Feast Day of Pope Pontian and Antipope Hippolytus

1 comment August 13th, 2017 Headsman

August 13 is the shared feast date* of third century saint and antipope — two adjectives rarely held in tandem — Hippolytus of Rome, and also the feast of the official pope to whom he reconciled in the end, Pontian.

His legend, including his feast date, has been muddled with another ancient martyr of the same name, and even with the mythological son of Theseus — from which also derives the etymologically apt fancy that St. Hippolytus met his end by the straining of horses.**


The central panel (click for the full image) of the St. Hippolyte Triptych, from the Sint-Salvator Cathedral in Bruges, Belgium. (via the blog of Canadian Archbishop Terrence Prendergast) Attributed to Dieric Bouts and Hugo van der Goes, this image was commissioned by a courtier of Charles the Bold, Hippolyte de Berthoz — who also underwrote other depictions of his namesake’s martyrdom.

But Hippolytus the theologian and cleric was no fable.

Zealous after the correct doctrine in an age of heretical pitfalls like modalism and alogianism, Hippolytus clashed with Pope Zephyrinus and his successor Callixtus over their leniency — not only for heterodoxy but also for sinful conduct like adultery.

This timeless horn-locking between purists and pragmatists led Hippolytus to take his flock out of the Roman communion in opposition to Callixtus, and apparently to maintain himself as antipope for the best part of a generation — the very first recorded antipope, in fact.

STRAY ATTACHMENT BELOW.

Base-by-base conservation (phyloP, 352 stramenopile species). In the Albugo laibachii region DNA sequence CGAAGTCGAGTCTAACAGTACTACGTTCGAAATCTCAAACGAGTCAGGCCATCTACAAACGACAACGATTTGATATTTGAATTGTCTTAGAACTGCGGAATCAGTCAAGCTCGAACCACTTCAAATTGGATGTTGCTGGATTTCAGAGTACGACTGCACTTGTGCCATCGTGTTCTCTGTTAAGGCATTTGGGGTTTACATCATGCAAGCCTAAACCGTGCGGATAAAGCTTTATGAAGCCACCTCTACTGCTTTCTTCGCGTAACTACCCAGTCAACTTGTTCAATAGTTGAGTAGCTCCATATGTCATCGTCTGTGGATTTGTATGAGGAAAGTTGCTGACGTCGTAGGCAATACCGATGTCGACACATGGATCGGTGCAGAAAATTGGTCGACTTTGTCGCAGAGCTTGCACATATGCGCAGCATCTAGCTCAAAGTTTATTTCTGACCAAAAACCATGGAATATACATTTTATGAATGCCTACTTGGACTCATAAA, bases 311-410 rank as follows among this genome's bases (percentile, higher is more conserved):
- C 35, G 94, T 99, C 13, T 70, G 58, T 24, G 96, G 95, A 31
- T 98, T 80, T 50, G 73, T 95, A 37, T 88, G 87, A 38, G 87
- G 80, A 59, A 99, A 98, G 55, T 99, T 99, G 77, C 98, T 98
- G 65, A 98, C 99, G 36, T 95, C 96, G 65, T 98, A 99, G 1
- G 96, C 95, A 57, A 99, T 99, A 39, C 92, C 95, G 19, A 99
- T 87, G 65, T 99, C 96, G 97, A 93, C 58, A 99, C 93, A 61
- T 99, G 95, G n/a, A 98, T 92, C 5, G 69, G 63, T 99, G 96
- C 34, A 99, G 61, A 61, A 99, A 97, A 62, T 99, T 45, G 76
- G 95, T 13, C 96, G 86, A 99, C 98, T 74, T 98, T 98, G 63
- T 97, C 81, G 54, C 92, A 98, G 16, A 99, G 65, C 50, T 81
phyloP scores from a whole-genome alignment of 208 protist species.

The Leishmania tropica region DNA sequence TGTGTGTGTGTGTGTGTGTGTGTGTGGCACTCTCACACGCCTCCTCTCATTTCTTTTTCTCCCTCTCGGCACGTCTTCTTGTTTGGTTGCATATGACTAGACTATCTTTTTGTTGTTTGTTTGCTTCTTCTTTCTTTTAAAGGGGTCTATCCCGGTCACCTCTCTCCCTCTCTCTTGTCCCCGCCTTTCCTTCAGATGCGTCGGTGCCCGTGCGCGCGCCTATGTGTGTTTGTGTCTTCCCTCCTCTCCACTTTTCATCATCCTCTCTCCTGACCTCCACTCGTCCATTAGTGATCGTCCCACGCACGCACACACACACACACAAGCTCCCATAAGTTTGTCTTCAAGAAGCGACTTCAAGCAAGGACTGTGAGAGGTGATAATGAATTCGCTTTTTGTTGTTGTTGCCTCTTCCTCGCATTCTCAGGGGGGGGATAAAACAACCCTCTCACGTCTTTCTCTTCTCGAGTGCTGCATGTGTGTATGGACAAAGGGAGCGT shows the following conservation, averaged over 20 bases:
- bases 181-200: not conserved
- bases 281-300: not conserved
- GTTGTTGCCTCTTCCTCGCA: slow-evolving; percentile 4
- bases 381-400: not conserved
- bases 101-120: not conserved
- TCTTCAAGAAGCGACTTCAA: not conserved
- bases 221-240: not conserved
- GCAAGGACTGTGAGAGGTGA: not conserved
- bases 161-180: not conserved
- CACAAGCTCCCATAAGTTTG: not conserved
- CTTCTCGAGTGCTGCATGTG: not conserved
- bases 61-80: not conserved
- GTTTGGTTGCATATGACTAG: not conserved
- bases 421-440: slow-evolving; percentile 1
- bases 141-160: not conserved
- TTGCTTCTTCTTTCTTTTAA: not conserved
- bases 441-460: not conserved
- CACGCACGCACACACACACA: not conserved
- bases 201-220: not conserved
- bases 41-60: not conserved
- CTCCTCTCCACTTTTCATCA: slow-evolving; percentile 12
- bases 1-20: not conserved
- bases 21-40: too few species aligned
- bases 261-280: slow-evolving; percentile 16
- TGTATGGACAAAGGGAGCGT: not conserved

Ironically it was the schismatic’s perspicacious quill that would bear to posterity much of our understanding of Christianity in the early third century. Apostolic Tradition, whose attribution to Hippolytus is contested, is a rare source on the early liturgy; Refutation of All Heresies helpfully catalogues dozens of beliefs disfavored of its author among pagan and Christian sects. He wrote a chronicle of the world since its creation, a compendium of ecclesiastical law, and numerous Biblical commentaries.

While world-shaping controversies gripped the sacerdotal space, the temporal world spiraled toward Rome’s Third Century Crisis, a periodization commonly dated to the rise of the cruel barracks-emperor Maximinus in the very year of our rival pontiffs’ martyrdoms, 235.